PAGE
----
Forecasts predicting the number and intensity of hurricanes predicted to affect the United States abound every year, but a Shell Exploration and Production (E&P) executive said last week that a long-term forecast "bluntly, has nothing to do with our preparations."
What does matter are the lessons learned from previous storms and how to take what is learned to keep personnel safe and infrastructure secure, said Frank Glaviano, vice president of Production Americas for Shell E&P. He and Tom Smith, president of Shell Oil Products U.S., briefed reporters about the company's preparations for this hurricane season, which officially began June 1.
Shell's full-time hurricane incident response team (HIRT) already has conducted drills and is "ready to go" for the season, Glaviano said. HIRT personnel support Shell's offshore aviation, communications, drilling rigs, producing rigs and construction activities, and the team comes together whenever a storm is "brewing somewhere in the Atlantic."
In every case, the priorities are the same.
"We don't bet the forecast," Glaviano told reporters. "We all know there are limitations to forecasts...but we never put our people at harm...It has resulted in some locations being evacuated that didn't have to be, but we didn't regret that."
Shell's second priority is environmental protection, which involves securing the assets, protecting them from damage and protecting the region from spills. Specific procedures vary for each drilling and production area.
For Shell and other producers that operate in the Gulf of Mexico (GOM), things have changed since last year, when hurricanes Ike and Gustav blew across the region. And those changes come on top of the many things implemented since 2005, when hurricanes Katrina and Rita devastated offshore and onshore facilities.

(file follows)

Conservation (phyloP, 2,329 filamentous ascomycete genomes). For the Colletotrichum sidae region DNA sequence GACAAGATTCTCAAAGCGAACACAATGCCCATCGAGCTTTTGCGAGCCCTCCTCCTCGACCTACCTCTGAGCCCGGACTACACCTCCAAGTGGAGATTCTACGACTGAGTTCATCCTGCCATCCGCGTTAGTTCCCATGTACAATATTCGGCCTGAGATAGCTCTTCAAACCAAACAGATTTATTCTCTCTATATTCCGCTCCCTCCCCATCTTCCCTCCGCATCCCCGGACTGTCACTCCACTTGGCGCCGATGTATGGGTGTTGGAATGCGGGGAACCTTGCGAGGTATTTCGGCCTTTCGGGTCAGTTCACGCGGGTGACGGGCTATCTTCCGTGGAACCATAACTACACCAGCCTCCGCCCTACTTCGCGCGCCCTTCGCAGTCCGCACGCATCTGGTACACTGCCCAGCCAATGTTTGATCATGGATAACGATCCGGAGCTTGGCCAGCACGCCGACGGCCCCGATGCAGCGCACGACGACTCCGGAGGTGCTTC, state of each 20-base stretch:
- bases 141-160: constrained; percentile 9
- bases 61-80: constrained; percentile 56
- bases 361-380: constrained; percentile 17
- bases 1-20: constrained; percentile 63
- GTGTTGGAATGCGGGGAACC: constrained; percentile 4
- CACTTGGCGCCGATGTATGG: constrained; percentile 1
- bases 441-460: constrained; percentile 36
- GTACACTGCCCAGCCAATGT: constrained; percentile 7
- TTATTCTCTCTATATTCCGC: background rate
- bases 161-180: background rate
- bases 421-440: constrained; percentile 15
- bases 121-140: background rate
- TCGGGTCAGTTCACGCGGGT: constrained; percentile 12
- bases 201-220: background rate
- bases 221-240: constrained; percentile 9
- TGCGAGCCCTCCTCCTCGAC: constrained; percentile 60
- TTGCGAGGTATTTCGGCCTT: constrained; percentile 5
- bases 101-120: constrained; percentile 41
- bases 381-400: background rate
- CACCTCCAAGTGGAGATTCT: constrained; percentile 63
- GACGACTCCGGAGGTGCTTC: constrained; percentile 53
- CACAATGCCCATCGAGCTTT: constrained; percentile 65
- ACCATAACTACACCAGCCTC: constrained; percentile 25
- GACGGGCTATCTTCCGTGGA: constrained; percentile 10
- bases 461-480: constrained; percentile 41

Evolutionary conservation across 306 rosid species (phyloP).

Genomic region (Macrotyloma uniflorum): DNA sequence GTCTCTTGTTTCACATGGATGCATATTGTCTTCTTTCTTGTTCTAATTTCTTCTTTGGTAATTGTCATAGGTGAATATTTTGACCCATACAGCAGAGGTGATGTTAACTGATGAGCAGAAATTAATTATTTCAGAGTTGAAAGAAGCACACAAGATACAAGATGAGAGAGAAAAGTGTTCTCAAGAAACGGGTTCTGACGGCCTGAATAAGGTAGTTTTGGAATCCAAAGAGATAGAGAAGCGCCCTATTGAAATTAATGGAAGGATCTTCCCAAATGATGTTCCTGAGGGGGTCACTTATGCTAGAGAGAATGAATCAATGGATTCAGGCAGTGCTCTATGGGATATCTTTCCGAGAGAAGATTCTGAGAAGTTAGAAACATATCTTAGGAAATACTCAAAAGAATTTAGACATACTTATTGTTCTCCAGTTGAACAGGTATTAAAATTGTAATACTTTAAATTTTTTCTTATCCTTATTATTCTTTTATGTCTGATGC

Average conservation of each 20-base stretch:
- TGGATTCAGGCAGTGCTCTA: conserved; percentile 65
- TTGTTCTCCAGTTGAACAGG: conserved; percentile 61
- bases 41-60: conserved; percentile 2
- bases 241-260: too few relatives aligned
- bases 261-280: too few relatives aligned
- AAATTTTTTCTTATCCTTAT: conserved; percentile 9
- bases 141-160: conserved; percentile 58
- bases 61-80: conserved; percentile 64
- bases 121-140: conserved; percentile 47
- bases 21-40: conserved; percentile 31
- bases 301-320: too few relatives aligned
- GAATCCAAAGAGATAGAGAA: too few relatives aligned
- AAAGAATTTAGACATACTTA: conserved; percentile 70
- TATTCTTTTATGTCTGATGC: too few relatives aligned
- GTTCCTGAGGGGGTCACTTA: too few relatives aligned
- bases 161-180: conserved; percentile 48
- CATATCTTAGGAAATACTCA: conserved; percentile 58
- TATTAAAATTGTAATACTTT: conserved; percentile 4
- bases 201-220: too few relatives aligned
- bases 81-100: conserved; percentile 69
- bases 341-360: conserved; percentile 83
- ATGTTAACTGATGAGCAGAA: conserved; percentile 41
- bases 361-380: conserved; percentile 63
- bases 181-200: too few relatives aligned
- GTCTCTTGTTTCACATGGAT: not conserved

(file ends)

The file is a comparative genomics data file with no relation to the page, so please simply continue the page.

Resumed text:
"What's different from last year is that we now have more people offshore, which means more activity," said Glaviano. Shell now has 1,800 people working offshore; last year there were 1,600. In response the company added more resources, which include 11 helicopters in its fleet, with eight more on retainer if needed. Each helicopter is capable of ferrying up to 15 people.
"We also have greater distances," he said. The Perdido Development, in which Shell holds a 35% stake and operates on behalf of partners BP plc (27.5%) and Chevron Corp. (37.5%), is located 200 miles from Houston in an isolated sector of the GOM (see NGI, March 23). The facility is in the deepest waters of any such facility in the world at around 7,300 feet, Glaviano noted.
"It's a long flight, the longest we have," he said of the Perdido facility. Because Perdido and other deepwater platforms are being constructed and operated in regions that are hours from shore, HIRT sometimes has to make an early call about whether to shut in a facility to ensure that all personnel can be brought to shore ahead of any storm.
New robotics technology developed in the past few years also is making a difference in preparing for storms and taking care of repairs that may be needed.
"Many divers cannot work on deepwater pipes," said Glaviano. For instance, Perdido is in 3,000 feet of water. Shell's Mars platform, also in the deepwater, was toppled four years ago, and both of its oil and natural gas lines were damaged. With the help of contractors, Shell developed robotics to repair pipelines, and it now has a supply of spare parts for future storms.
Before the 2005 storms, oil and gas platforms were typically secured with eight anchors. Today they are likely secured with 12 or 16 anchors, said Glaviano. The result: last year's hurricanes caused a huge amount of damage, but offshore infrastructure mostly remained moored, he noted.
It is "impossible to completely avoid" damage to some things, he said, especially pipes that may be swept up if the ocean bottom gives way during a storm. However, "we're better prepared to repair pipe damage than we were in 2005," Glaviano said.
Smith noted that Shell does more than evaluate whether a storm is forecast to be a Category Two or Three. For instance, Hurricane Ike was a Category Two storm when it made landfall near Galveston, TX, but it was a "very broad span that covered a wide area. That can have as much of an impact or more on supply than a Category Three with a tighter focus," he said.
"That said, we learn from each prior storm, and we do what we can do to minimize that disruption. There are certain things, when Mother Nature comes calling, that we are not able to do," Smith told reporters.
The oil major is keeping up with the latest trends. To ensure that the public is aware of what's going on, Shell will be using Twitter to communicate with media about shut-ins and evacuation plans.
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